Community Supported Agriculture Pricing and Promotion Strategies: Lessons from Two Ithaca, NY, Area Farms
Conner, David S.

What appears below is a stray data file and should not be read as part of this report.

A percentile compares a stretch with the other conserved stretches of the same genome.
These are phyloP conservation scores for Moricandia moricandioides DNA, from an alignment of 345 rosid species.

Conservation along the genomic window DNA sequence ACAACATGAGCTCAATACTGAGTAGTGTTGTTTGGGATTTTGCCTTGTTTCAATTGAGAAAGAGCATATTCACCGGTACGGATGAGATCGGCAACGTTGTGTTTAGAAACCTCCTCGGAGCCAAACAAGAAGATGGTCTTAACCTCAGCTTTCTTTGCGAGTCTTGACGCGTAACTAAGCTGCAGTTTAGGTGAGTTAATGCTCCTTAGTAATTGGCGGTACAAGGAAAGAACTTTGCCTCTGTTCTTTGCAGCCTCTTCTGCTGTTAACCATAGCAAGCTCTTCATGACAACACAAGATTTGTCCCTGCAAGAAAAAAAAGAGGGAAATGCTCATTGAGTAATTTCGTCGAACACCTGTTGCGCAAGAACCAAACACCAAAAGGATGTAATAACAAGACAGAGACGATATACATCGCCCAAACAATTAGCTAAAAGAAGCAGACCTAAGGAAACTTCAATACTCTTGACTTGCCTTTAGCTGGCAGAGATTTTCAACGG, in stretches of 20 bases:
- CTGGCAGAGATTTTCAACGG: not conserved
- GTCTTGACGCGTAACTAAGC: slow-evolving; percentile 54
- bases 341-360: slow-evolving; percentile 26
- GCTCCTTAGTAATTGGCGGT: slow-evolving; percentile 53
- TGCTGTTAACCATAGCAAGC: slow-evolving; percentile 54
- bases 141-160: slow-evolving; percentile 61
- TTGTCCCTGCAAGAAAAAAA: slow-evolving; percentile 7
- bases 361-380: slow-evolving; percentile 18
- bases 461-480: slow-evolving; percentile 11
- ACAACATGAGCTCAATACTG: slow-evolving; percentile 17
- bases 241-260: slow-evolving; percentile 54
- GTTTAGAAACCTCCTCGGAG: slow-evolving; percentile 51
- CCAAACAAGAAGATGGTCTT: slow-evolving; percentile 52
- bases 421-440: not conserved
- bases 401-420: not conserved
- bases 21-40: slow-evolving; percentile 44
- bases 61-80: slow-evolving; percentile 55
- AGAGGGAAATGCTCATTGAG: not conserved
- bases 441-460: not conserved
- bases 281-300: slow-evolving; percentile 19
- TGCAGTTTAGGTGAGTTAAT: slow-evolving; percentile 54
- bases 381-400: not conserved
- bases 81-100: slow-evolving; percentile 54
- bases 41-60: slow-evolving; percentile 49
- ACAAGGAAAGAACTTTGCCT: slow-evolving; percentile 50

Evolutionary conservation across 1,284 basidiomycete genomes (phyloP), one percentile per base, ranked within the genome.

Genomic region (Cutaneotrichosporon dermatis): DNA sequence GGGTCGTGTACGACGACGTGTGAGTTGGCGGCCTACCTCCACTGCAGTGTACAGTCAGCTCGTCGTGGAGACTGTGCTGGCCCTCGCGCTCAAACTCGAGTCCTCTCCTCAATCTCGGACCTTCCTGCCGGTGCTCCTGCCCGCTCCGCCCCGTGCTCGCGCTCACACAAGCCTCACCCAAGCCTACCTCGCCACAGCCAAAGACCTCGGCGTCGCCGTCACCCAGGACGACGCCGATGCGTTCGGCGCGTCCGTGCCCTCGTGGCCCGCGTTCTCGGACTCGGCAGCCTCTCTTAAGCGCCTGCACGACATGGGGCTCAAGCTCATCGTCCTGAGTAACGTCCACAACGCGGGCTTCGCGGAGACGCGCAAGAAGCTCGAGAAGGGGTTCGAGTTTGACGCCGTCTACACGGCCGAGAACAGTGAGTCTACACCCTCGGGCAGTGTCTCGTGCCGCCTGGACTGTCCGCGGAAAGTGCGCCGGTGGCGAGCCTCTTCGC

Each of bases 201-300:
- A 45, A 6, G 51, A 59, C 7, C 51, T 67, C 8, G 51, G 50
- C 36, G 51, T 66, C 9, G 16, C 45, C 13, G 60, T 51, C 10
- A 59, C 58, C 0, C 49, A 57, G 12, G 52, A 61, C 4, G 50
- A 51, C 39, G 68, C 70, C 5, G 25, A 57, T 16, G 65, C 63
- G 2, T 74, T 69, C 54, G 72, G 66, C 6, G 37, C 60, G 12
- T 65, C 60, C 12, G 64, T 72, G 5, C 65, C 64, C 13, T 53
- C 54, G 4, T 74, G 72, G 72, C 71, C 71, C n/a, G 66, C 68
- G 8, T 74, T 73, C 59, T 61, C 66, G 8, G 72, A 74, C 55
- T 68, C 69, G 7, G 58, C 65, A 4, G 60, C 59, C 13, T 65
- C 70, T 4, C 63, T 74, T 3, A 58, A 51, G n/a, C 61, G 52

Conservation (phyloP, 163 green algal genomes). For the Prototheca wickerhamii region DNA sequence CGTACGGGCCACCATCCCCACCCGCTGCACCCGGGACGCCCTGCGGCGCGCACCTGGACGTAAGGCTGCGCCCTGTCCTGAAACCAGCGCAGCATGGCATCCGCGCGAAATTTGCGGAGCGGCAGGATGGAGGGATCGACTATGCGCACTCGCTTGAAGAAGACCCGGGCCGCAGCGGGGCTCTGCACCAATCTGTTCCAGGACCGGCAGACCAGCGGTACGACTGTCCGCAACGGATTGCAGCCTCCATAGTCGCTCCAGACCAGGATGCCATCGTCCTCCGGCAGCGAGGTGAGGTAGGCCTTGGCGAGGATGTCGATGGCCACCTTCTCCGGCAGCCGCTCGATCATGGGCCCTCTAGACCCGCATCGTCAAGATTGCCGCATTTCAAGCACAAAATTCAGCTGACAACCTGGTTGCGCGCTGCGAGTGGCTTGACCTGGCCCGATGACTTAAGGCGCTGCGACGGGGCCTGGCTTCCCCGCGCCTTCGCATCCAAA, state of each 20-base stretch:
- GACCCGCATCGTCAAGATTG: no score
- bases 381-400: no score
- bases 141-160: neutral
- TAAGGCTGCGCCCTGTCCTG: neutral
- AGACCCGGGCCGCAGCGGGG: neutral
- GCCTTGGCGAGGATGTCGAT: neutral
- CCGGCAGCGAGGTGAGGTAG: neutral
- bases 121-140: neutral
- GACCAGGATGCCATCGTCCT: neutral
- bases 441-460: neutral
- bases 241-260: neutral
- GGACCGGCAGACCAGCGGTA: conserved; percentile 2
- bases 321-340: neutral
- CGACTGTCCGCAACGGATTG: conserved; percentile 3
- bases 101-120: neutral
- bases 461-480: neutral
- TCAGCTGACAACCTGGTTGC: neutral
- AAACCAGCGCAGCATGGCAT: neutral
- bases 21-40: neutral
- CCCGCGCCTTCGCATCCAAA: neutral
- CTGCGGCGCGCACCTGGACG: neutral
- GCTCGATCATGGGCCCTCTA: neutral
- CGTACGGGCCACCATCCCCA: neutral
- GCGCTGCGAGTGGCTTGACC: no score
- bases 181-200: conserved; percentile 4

Surveyed members of two Community Supported Agriculture (CSA) farms in the Ithaca (Tompkins County) NY area state that the qualities they value most in their CSA share are freshness, organically grown and local. These members place the least amount of importance on the price, season length, and sense of community. In addition, the price paid for a share in each CSA was less than a consumer would have to pay for the same bundle of goods at three local retail outlets, especially if the consumer took advantage of “pick your own” specials on the farm. CSA (sometimes called “subscription farming”) is an arrangement under which members pay a fee at or near the beginning of the season to cover farm expenses, in return for a share of the farm’s harvest throughout the season. At least 80 CSA farms are active in New York State, according to the Robyn VanEn Center for CSA Resources. At least ten serve the Tompkins County area alone (Cornell Cooperative Extension -Tompkins County). Members share the risks of crop failure and provide working capital to the growers and in some cases are required to contribute labor (sometimes in exchange for a lower price), but gain the satisfaction of connecting with the land and growers, knowing where the food comes from and participating in the production of their food (DeMuth). Members and producers often share basic ideologies (Lass et al.). CSAs offer other benefits to consumers, producers and society as a whole. They can build bridges between farmers and non-farmers on the urban/rural fringe (Sharp et 2 al.). They educate people about the food system (Lass et al.; Sharp et al.) and have a larger role in community building in rural areas (Sharp et al.). CSAs have little or no food spoilage, compared to up to 25% on conventional farms (Lass et al.). CSAs are also believed to play a role in stabilizing food security, protecting the environment and preserving small scale family farms (Stagl and O’Hara). The goals of this study were twofold: (1) to compare prices of CSA shares from two Ithaca area farms with equivalent prices for the same produce items from local retail outlets; and (2), to measure members’ attitudes about and satisfaction with CSA membership. Results will guide promotional and pricing strategies for these and other CSA farms, as well as other farms involved in direct marketing. Price and promotion are identified as two vital components of the marketing strategy for products (like CSA shares) in the introductory or growth phases of the product life cycle (Kotler).